Skip to content

Known as the reclusive surrealist of Utopia Parkway, Queens, Joseph Cornell did collages and box constructions in which images and objects convey an aura of mysterious innocence. In his will, he left a foundation for making charitable grants from the sales of his art and returns on investments.

Cornell was born in Nyack, New York and attended Phillips Academy in Andover, Massachusetts. He lived primarily in New York City from 1929. A collage album made by surrealist Max Ernst inspired Cornell to make his signature boxes, something he began in the early 1930s. He had no training for these objects that were filled with items such as thimbles, bells, sequins, theatre mementoes, and other everyday objects, some of them from the 19th century. The combinations challenged the viewers’ imaginations because they had unusual juxtapositions and played visual tricks. Titles include Multiple Cubes, Soapbubble Set and Night Skies.

A close collaborator and major influence early in his career was Marcel Duchamp whom he met in 1933 at Constantin Brancusi sculpture exhibition, organized by Duchamp at Brummer gallery in New York. Their acquaintance was renewed when Duchamp moved to New York in 1942, and Duchamp hired Cornell to assist him in making editions of his “portable museums,” or boxes in a valise.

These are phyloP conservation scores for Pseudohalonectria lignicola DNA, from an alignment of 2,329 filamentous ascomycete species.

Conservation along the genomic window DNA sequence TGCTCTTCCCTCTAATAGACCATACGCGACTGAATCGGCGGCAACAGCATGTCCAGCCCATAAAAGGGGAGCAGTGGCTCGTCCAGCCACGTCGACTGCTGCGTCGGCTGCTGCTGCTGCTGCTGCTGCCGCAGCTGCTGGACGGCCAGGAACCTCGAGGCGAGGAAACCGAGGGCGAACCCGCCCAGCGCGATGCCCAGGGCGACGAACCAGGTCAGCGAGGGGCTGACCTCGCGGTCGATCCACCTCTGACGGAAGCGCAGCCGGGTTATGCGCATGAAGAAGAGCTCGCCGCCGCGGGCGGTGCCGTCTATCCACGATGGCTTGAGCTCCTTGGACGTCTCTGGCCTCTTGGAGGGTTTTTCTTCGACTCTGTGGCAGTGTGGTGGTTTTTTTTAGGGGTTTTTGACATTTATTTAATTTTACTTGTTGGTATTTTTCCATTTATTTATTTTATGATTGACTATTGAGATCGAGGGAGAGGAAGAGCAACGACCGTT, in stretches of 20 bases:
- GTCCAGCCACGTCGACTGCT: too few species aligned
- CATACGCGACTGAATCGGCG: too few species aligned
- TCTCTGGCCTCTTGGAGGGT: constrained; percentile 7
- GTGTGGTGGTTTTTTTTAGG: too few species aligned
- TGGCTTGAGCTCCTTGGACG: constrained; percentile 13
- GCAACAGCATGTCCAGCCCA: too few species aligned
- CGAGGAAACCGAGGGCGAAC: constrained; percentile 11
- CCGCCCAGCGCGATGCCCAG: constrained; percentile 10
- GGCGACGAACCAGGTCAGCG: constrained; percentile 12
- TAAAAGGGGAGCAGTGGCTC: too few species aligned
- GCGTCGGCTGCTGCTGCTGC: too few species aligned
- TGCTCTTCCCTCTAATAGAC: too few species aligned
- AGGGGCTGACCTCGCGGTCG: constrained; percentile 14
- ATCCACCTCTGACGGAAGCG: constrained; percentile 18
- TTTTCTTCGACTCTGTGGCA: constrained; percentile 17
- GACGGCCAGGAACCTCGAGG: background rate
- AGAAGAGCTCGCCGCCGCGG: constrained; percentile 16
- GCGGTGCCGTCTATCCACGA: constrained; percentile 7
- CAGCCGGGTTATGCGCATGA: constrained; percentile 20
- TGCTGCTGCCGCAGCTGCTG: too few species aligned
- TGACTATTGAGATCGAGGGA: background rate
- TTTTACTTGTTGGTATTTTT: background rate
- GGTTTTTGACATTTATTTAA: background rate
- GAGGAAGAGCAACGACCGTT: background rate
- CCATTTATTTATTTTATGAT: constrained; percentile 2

As Cornell’s career grew, his boxes became increasingly abstract, perhaps influenced by Duchamp and also by Piet Mondrian whose work he admired.

Later Cornell did a number of assemblages in homage to his friend Duchamp, and they were discovered after Cornell’s death in 1972.

In the 60′s, Cornell was given major retrospectives at the Pasadena Art Museum and at the Guggenheim in New York, attention that earned him a 12-page spread in the December 15, 1967 issue of Life magazine. The culminating exhibition of his career, perhaps, was the huge 1969 show ”New York Painting and Sculpture: 1940-1970,” mounted by Henry Geldzahler at the Metropolitan Museum of Art. It included 22 of his constructions, virtually all of them important — a mini-retrospective of its own.

Sources include:
Matthew Baigell, Dictionary of American Art
David Bourban, Life magazine, 12/15/1967

Biography from the Archives of AskART.